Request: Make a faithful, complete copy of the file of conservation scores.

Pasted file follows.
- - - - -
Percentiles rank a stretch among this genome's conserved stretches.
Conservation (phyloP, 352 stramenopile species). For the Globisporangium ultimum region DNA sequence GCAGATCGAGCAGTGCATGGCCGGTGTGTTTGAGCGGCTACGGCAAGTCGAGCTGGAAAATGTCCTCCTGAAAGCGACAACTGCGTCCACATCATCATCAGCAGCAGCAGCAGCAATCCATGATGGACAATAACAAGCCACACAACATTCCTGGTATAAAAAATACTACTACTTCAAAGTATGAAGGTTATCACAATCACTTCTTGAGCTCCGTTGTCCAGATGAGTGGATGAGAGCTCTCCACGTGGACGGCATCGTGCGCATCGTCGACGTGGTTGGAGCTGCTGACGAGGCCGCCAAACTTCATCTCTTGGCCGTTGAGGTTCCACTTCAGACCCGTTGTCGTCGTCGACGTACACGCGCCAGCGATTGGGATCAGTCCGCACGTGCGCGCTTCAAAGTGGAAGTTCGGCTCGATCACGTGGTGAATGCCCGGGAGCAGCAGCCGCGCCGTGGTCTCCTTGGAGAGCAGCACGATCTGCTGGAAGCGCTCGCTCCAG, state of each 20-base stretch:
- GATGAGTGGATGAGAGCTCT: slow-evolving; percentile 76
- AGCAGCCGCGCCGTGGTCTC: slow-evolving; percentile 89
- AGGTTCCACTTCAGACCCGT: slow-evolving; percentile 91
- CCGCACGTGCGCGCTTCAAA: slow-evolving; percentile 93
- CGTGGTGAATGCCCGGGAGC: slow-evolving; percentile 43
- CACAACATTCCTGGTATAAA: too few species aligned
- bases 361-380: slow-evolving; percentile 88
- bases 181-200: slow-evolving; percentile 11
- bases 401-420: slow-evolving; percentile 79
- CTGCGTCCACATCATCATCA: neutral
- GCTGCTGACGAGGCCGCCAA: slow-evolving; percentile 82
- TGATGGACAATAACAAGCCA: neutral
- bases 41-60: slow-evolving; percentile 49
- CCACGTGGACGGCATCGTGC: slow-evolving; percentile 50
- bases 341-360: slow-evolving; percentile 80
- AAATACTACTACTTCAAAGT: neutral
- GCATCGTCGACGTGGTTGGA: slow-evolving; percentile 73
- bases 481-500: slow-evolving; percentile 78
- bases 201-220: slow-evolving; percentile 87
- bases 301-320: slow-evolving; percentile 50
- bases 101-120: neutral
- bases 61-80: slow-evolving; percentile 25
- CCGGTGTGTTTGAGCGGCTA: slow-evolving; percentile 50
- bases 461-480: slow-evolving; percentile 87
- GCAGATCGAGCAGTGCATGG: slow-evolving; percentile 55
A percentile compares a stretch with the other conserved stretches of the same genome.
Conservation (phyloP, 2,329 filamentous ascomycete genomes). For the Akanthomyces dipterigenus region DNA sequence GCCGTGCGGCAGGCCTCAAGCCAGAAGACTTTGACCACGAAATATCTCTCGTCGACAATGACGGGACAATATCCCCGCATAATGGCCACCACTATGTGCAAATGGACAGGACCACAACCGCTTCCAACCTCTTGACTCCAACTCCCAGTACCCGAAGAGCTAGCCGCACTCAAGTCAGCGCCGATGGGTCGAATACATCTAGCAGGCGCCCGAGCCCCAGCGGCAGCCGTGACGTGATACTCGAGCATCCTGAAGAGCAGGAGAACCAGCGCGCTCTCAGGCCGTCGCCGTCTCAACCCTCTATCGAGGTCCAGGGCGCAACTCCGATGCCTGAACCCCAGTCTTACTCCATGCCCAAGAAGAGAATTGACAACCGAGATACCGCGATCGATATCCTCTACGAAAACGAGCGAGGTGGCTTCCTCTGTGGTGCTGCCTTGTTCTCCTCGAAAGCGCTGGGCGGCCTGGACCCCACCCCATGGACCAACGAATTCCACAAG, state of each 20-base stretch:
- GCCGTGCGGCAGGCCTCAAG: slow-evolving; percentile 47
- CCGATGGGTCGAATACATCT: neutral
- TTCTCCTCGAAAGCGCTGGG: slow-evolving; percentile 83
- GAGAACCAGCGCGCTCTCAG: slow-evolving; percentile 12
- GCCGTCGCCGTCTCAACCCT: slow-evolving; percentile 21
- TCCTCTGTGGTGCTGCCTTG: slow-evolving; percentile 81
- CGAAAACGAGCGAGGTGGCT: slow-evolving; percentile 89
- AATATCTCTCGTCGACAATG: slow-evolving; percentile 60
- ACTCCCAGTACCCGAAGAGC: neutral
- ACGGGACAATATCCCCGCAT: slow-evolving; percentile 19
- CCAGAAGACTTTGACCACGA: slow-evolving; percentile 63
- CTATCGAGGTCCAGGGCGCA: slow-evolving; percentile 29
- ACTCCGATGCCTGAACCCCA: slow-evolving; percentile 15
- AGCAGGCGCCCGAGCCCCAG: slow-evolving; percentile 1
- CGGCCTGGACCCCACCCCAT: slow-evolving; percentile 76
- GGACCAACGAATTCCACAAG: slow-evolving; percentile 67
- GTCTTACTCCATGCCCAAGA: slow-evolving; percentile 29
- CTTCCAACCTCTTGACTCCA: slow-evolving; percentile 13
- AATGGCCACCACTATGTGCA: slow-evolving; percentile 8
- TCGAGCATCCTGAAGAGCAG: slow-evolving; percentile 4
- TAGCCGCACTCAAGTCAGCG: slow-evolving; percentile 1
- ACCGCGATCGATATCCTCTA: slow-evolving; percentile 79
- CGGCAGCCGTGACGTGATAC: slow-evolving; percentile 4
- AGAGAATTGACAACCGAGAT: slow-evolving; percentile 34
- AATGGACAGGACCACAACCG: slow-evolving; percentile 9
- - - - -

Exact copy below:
Percentiles rank a stretch among this genome's conserved stretches.
Conservation (phyloP, 352 stramenopile species). For the Globisporangium ultimum region DNA sequence GCAGATCGAGCAGTGCATGGCCGGTGTGTTTGAGCGGCTACGGCAAGTCGAGCTGGAAAATGTCCTCCTGAAAGCGACAACTGCGTCCACATCATCATCAGCAGCAGCAGCAGCAATCCATGATGGACAATAACAAGCCACACAACATTCCTGGTATAAAAAATACTACTACTTCAAAGTATGAAGGTTATCACAATCACTTCTTGAGCTCCGTTGTCCAGATGAGTGGATGAGAGCTCTCCACGTGGACGGCATCGTGCGCATCGTCGACGTGGTTGGAGCTGCTGACGAGGCCGCCAAACTTCATCTCTTGGCCGTTGAGGTTCCACTTCAGACCCGTTGTCGTCGTCGACGTACACGCGCCAGCGATTGGGATCAGTCCGCACGTGCGCGCTTCAAAGTGGAAGTTCGGCTCGATCACGTGGTGAATGCCCGGGAGCAGCAGCCGCGCCGTGGTCTCCTTGGAGAGCAGCACGATCTGCTGGAAGCGCTCGCTCCAG, state of each 20-base stretch:
- GATGAGTGGATGAGAGCTCT: slow-evolving; percentile 76
- AGCAGCCGCGCCGTGGTCTC: slow-evolving; percentile 89
- AGGTTCCACTTCAGACCCGT: slow-evolving; percentile 91
- CCGCACGTGCGCGCTTCAAA: slow-evolving; percentile 93
- CGTGGTGAATGCCCGGGAGC: slow-evolving; percentile 43
- CACAACATTCCTGGTATAAA: too few species aligned
- bases 361-380: slow-evolving; percentile 88
- bases 181-200: slow-evolving; percentile 11
- bases 401-420: slow-evolving; percentile 79
- CTGCGTCCACATCATCATCA: neutral
- GCTGCTGACGAGGCCGCCAA: slow-evolving; percentile 82
- TGATGGACAATAACAAGCCA: neutral
- bases 41-60: slow-evolving; percentile 49
- CCACGTGGACGGCATCGTGC: slow-evolving; percentile 50
- bases 341-360: slow-evolving; percentile 80
- AAATACTACTACTTCAAAGT: neutral
- GCATCGTCGACGTGGTTGGA: slow-evolving; percentile 73
- bases 481-500: slow-evolving; percentile 78
- bases 201-220: slow-evolving; percentile 87
- bases 301-320: slow-evolving; percentile 50
- bases 101-120: neutral
- bases 61-80: slow-evolving; percentile 25
- CCGGTGTGTTTGAGCGGCTA: slow-evolving; percentile 50
- bases 461-480: slow-evolving; percentile 87
- GCAGATCGAGCAGTGCATGG: slow-evolving; percentile 55
A percentile compares a stretch with the other conserved stretches of the same genome.
Conservation (phyloP, 2,329 filamentous ascomycete genomes). For the Akanthomyces dipterigenus region DNA sequence GCCGTGCGGCAGGCCTCAAGCCAGAAGACTTTGACCACGAAATATCTCTCGTCGACAATGACGGGACAATATCCCCGCATAATGGCCACCACTATGTGCAAATGGACAGGACCACAACCGCTTCCAACCTCTTGACTCCAACTCCCAGTACCCGAAGAGCTAGCCGCACTCAAGTCAGCGCCGATGGGTCGAATACATCTAGCAGGCGCCCGAGCCCCAGCGGCAGCCGTGACGTGATACTCGAGCATCCTGAAGAGCAGGAGAACCAGCGCGCTCTCAGGCCGTCGCCGTCTCAACCCTCTATCGAGGTCCAGGGCGCAACTCCGATGCCTGAACCCCAGTCTTACTCCATGCCCAAGAAGAGAATTGACAACCGAGATACCGCGATCGATATCCTCTACGAAAACGAGCGAGGTGGCTTCCTCTGTGGTGCTGCCTTGTTCTCCTCGAAAGCGCTGGGCGGCCTGGACCCCACCCCATGGACCAACGAATTCCACAAG, state of each 20-base stretch:
- GCCGTGCGGCAGGCCTCAAG: slow-evolving; percentile 47
- CCGATGGGTCGAATACATCT: neutral
- TTCTCCTCGAAAGCGCTGGG: slow-evolving; percentile 83
- GAGAACCAGCGCGCTCTCAG: slow-evolving; percentile 12
- GCCGTCGCCGTCTCAACCCT: slow-evolving; percentile 21
- TCCTCTGTGGTGCTGCCTTG: slow-evolving; percentile 81
- CGAAAACGAGCGAGGTGGCT: slow-evolving; percentile 89
- AATATCTCTCGTCGACAATG: slow-evolving; percentile 60
- ACTCCCAGTACCCGAAGAGC: neutral
- ACGGGACAATATCCCCGCAT: slow-evolving; percentile 19
- CCAGAAGACTTTGACCACGA: slow-evolving; percentile 63
- CTATCGAGGTCCAGGGCGCA: slow-evolving; percentile 29
- ACTCCGATGCCTGAACCCCA: slow-evolving; percentile 15
- AGCAGGCGCCCGAGCCCCAG: slow-evolving; percentile 1
- CGGCCTGGACCCCACCCCAT: slow-evolving; percentile 76
- GGACCAACGAATTCCACAAG: slow-evolving; percentile 67
- GTCTTACTCCATGCCCAAGA: slow-evolving; percentile 29
- CTTCCAACCTCTTGACTCCA: slow-evolving; percentile 13
- AATGGCCACCACTATGTGCA: slow-evolving; percentile 8
- TCGAGCATCCTGAAGAGCAG: slow-evolving; percentile 4
- TAGCCGCACTCAAGTCAGCG: slow-evolving; percentile 1
- ACCGCGATCGATATCCTCTA: slow-evolving; percentile 79
- CGGCAGCCGTGACGTGATAC: slow-evolving; percentile 4
- AGAGAATTGACAACCGAGAT: slow-evolving; percentile 34
- AATGGACAGGACCACAACCG: slow-evolving; percentile 9